It can also be challenging when I’m working with kids who know very little English. I’m learning Hebrew, but my Hebrew is currently very lacking – so it can be hard to communicate in those situations. At first I didn’t realize now it would work, but it somehow works itself out. It’s obviously easier to work with students who already know how to read in English, but I think it’s been important to work with both kinds of students.

What has been the most rewarding aspect of the program?
The teachers are constantly telling me how appreciative they are, so that’s nice to hear. The kids have also taken to me really well. It’s nice to walk into school and have a bunch of kids run up and say, “Jesse, good morning!” It’s great to have become part of the school’s community, and to really feel at home. It’s not always easy to see the progress the kids are making, but sometimes you see how well someone is reading, and you think about where they were at a few months back, and that reminds me of why I’m doing this.

Hunger on the High Holidays, and How You Can Help

It’s hard to imagine Rosh Hashanah without sweet apples and honey, or a Yom Kippur break fast without savory bagels and lox. But for too many families, these foods won’t make it to the table.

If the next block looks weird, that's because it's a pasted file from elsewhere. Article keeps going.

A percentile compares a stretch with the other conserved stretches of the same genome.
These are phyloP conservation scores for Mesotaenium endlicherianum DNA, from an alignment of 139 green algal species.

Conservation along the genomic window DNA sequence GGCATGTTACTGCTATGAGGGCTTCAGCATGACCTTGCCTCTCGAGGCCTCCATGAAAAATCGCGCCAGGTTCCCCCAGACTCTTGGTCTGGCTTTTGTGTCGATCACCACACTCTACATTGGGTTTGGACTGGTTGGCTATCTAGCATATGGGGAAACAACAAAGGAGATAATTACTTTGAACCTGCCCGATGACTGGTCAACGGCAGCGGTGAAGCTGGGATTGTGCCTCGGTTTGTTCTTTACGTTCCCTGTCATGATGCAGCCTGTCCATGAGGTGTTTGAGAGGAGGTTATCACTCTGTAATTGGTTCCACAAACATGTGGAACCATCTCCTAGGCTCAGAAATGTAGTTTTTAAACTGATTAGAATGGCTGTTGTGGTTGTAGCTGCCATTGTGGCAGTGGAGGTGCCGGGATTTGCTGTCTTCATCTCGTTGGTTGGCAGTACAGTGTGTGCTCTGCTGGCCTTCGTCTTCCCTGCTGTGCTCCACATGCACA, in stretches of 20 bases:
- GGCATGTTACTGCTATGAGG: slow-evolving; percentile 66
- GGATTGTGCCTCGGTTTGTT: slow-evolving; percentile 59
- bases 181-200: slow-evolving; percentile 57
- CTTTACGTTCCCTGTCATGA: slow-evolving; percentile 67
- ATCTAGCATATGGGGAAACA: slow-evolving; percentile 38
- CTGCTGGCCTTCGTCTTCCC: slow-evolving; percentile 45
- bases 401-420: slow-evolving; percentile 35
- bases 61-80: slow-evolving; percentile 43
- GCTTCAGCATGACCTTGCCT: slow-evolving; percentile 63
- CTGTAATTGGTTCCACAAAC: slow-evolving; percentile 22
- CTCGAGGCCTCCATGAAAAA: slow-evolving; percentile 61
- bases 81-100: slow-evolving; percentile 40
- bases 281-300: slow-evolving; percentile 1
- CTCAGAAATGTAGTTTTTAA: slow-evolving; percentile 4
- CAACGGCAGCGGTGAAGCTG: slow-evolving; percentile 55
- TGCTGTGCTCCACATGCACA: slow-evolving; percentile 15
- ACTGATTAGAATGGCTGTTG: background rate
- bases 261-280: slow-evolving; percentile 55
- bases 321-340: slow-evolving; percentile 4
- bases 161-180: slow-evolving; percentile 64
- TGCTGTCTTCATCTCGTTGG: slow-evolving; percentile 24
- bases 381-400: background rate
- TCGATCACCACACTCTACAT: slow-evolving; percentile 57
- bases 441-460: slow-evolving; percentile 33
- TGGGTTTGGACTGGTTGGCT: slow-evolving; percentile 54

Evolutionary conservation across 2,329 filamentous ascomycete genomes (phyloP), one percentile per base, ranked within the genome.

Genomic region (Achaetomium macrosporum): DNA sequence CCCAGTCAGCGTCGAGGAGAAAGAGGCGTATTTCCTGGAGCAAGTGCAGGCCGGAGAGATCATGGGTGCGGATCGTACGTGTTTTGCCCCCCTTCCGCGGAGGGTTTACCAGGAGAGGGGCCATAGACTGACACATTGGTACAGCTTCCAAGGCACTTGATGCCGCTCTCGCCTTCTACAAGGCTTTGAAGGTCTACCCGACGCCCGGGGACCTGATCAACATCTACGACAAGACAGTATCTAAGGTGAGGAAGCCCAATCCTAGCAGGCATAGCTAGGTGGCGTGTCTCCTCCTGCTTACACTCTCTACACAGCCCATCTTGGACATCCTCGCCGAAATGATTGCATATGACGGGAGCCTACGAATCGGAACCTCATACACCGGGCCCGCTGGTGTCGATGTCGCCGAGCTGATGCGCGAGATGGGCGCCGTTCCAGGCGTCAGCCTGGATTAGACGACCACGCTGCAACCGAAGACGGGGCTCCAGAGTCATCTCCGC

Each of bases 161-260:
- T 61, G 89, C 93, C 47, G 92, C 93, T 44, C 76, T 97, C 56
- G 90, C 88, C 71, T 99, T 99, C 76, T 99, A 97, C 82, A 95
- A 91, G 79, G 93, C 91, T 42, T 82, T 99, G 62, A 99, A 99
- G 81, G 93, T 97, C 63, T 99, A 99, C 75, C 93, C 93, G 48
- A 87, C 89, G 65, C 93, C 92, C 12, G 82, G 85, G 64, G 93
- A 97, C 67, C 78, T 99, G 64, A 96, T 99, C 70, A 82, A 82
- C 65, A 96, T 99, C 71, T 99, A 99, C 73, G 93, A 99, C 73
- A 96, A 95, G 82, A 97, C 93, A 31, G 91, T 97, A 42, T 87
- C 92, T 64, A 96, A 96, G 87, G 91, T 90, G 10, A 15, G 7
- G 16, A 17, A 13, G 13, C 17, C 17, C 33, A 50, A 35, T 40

Today, more than 50 million Americans and almost 25% of all Israelis experience hunger, or live right on the edge of being unable to feed themselves or their families. Dealing with hunger is a year-round struggle, but can feel especially painful on holidays like Rosh Hashanah or Yom Kippur, which highlight what can feel like a luxurious time for reflection and bringing people together around a festive meal or a break fast. We sometimes take for granted the ability to fast on Yom Kippur.

The high holidays give us time for introspection and tshuvah (repentance) as we aim to enter the new year with open hearts and strong relationships. They also offer the opportunity for us to think about ways we could be doing more to help our communities grow stronger and healthier.